It’s early and the Nebraska women’s basketball team won’t play its exhibition with Midland University until Nov. 1, but head coach Amy Williams has an idea of what she has with her team.
The 2021-22 version of the Huskers are going to be competitors, Williams said.
“They’re fighters and we have not had to beg or ask for them to go hard in practice, so that’s something that is really a step ahead and something that we are going to lean on,” Williams said.
Nebraska is looking for a bounce-back season after finishing 13-13 with a second-round WNIT appearance last year. Over the summer the team has adopted a ‘Compete and Connect’ motto, which encapsulates the high level of competition that’s been going on in practices and how the players are interacting outside of them.
“They’ve been able to really sharpen each other up with that competition and stay connected off the court,” Williams said.
Nebraska brings all of its contributors back except for 6-foot-5 center Kate Cain, who averaged 10.2 points, 6.3 rebounds and led the team in blocks with 72. The loss of Cain, the program’s all-time leader in swats, will mean the Huskers’ defense will need to adjust, Williams said.
“We’ve been working hard to mix some things up defensively in the post,” Williams said. “Instead of just having Kate, who is always there to block a shot, we’ve been working to try to front a little bit and do a little more to mix things up in the defensive post.”
One adjustment may be on how the team defends the perimeter. The Huskers have been working on being more aggressive on the 3-point line, trying to force more turnovers with ball pressure.
Junior guard Sam Haiby returns to the Huskers. The All-Big Ten second-teamer last year averaged a team-high 16.8 points and hauled down 6.8 rebounds. The 5-9 guard shot 37% (40-of-107) from 3-point range.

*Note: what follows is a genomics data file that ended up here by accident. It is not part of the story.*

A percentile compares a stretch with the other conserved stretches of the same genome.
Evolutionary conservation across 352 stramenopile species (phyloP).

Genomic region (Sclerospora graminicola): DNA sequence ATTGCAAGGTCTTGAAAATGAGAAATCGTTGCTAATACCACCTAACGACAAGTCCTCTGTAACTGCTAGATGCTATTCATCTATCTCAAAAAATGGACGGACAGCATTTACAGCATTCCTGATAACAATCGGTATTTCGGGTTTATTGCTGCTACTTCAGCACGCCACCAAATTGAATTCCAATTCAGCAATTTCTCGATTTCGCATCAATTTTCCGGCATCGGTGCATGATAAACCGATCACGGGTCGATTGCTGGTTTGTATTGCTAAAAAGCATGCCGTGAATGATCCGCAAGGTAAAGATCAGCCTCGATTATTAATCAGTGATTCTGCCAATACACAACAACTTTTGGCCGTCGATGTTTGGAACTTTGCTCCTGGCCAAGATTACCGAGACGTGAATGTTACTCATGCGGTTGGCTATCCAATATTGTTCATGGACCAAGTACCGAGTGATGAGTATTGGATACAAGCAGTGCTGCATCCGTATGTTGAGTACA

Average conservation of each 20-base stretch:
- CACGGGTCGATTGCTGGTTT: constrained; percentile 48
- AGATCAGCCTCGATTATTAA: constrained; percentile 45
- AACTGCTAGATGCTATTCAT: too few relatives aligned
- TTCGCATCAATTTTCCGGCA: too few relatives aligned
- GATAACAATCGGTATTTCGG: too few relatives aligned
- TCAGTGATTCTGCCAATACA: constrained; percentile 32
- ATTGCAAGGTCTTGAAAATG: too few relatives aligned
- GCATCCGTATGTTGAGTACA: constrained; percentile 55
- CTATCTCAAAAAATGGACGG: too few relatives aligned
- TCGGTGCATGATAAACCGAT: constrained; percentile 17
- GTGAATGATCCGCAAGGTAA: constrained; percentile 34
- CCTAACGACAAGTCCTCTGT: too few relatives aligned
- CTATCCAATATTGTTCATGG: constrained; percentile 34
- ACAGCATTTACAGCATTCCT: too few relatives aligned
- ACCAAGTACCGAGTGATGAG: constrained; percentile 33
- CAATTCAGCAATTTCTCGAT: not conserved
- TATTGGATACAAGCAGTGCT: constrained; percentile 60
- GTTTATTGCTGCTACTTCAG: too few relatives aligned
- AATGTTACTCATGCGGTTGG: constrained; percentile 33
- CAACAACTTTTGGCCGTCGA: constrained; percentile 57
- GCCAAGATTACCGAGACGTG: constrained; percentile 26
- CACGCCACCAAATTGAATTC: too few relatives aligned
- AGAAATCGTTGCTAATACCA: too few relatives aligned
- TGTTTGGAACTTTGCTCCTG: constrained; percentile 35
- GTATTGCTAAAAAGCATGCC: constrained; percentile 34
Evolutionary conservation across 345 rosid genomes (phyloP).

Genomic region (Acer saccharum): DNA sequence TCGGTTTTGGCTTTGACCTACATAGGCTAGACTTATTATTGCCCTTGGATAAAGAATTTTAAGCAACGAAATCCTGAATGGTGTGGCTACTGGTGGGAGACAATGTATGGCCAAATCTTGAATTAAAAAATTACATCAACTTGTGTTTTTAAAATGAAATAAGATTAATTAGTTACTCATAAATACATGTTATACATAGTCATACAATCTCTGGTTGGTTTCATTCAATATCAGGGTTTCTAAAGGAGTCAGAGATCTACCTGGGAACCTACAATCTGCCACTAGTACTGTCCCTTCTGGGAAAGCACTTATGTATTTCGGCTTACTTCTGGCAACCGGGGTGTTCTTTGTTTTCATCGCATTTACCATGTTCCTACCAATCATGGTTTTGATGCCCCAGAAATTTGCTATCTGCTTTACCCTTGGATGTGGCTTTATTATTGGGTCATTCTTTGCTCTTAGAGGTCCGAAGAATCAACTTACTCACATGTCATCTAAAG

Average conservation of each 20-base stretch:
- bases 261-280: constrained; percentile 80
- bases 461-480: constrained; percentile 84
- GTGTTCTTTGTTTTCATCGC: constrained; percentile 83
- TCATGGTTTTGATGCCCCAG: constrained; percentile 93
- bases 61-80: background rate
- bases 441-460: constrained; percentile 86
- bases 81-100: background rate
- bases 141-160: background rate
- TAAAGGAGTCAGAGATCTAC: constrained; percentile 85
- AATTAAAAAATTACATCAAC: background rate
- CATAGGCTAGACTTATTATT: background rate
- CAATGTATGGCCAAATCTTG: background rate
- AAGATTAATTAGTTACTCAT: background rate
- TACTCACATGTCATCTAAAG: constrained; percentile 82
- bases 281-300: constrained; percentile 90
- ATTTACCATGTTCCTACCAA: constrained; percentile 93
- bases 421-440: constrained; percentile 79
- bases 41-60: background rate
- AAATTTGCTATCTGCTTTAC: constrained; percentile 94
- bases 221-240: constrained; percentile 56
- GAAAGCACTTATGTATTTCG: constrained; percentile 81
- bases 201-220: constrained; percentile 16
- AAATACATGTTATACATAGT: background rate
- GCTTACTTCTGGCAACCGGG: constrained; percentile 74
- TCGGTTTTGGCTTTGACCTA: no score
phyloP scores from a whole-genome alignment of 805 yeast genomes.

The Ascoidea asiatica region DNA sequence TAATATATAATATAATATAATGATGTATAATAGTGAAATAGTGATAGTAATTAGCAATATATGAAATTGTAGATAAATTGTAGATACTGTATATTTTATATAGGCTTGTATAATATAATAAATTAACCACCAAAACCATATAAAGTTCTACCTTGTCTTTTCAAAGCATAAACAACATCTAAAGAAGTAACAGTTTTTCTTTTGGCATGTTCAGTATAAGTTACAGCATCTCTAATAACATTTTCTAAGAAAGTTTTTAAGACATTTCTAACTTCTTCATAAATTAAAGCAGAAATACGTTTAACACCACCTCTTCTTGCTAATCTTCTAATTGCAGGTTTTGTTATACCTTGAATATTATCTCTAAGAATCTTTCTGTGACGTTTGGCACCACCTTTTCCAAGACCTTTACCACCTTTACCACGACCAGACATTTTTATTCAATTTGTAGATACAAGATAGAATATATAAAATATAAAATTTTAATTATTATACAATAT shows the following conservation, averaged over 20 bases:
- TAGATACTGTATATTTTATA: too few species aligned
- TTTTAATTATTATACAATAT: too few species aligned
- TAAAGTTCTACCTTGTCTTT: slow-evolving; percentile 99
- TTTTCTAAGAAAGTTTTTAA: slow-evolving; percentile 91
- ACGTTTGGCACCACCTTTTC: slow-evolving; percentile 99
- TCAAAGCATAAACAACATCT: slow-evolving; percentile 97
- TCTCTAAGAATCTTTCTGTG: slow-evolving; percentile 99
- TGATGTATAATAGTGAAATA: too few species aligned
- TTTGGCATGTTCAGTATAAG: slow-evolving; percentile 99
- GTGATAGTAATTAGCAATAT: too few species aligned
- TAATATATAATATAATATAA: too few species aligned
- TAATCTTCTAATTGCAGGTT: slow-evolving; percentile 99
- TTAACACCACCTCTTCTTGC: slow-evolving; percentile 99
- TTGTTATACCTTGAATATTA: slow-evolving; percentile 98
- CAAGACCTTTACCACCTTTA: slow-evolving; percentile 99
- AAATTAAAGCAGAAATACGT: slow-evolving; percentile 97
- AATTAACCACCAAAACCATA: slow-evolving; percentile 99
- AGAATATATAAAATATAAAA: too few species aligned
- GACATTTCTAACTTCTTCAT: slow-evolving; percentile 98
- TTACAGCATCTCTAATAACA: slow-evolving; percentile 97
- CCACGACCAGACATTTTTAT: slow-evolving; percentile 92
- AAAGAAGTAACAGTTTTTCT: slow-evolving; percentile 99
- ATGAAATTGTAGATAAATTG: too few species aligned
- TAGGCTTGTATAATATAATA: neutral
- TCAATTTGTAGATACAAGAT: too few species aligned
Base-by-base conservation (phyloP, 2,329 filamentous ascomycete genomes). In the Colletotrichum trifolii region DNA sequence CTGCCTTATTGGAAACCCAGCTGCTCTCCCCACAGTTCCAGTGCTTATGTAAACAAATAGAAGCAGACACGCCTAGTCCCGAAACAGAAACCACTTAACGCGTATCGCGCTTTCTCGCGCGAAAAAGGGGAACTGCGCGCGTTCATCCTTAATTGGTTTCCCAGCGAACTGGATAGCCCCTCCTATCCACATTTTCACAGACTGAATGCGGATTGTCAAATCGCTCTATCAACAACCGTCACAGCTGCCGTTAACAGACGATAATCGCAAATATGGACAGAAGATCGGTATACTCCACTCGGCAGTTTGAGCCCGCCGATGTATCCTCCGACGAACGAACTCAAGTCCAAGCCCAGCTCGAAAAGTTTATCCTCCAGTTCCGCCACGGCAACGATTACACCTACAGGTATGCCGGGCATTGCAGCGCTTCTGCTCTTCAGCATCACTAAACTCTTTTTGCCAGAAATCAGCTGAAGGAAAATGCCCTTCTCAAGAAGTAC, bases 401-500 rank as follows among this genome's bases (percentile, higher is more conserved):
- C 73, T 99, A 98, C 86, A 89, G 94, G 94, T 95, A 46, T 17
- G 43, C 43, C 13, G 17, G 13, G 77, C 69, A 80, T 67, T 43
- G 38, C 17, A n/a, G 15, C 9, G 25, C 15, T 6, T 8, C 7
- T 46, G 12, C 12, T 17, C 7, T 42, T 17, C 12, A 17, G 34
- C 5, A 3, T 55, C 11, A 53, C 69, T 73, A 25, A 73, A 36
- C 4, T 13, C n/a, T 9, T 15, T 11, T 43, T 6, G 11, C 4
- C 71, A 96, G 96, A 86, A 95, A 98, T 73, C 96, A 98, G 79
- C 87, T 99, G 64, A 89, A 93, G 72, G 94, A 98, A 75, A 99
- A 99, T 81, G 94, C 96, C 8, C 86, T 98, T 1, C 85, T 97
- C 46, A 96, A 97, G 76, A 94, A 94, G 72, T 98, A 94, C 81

Even if Haiby wasn’t scoring points last season, she was still finding ways to help the team, whether that was by handling the ball in pressure situations, initiating the offense or generating buckets for teammates—she had a team-high 115 assists. Williams is always challenging Haiby, and last season the coach told Haiby she wanted her to lead the team in rebounding. Haiby showed her competitiveness by being irked that she was just edged out of completing that challenge by two teammates, Bella Cravens and Isabelle Bourne, who averaged 7.6 and 7.5, respectively.
Williams has seen her growth as a leader this summer, but wants more. More on the other end of the court. That’s where the next challenge may be.
“The next step that we’re going to see in Sam is that commitment to really being a lockdown defender and doing that on every possession,” Williams said.
Williams also touched on the Australian players on the roster—there are three, including Bourne, Jaz Shelley and Ruby Porter.
Bourne is considered one of the Huskers’ top-returning players and averaged 13.6 points and 7.5 rebounds last season. Shelley, a transfer guard from Oregon, recently competed for Team Australia in the 2021 FIBA Asia Cup and won a bronze medal. Porter averaged 4.7 points and 2.2 boards last season for the Huskers.
Each of the Australians has their own unique style of play, Williams said. Maybe the most important trait to the team the trio brings is basketball IQ.
“That’s just a treat as a head coach, because they’re young ladies that really transition easily to whatever type of system we want to run with the team,” Williams said. “They learn quickly, they pick things up quickly, they play together with their team easily and quickly, so I would say that’s the biggest thing those three Australians are bringing collectively as a whole.”
Due to Covid-19 keeping fans out of arenas and the freshman class, thirteen players on Nebraska’s roster haven’t played in front of a Husker crowd, Williams said. That includes a couple of true freshmen in Alexis Markowski from Lincoln Pius X High School and Allison Weidner of Humphrey St. Francis.
Williams said she just finished up individual meetings with each player, and noted Markowski’s was one of her favorite player meetings of all time.
“At least 15 times in that meeting she said, ‘I just want to win,’ and she means it,” Williams said. “She’s a very competitive young lady and wants to do whatever she can do to help our team win. And it doesn’t matter if it’s in a rebounding drill in practice or if it’s going to be against Maryland in Big Ten play.”
Williams said that she’s seen multiple players who are capable of playing the point guard position. Williams noted that Shelley is a natural point and Weidner has been doing good things in practice.
“She’s been really competitive and found ways to impact things in practice,” Williams said of Weider.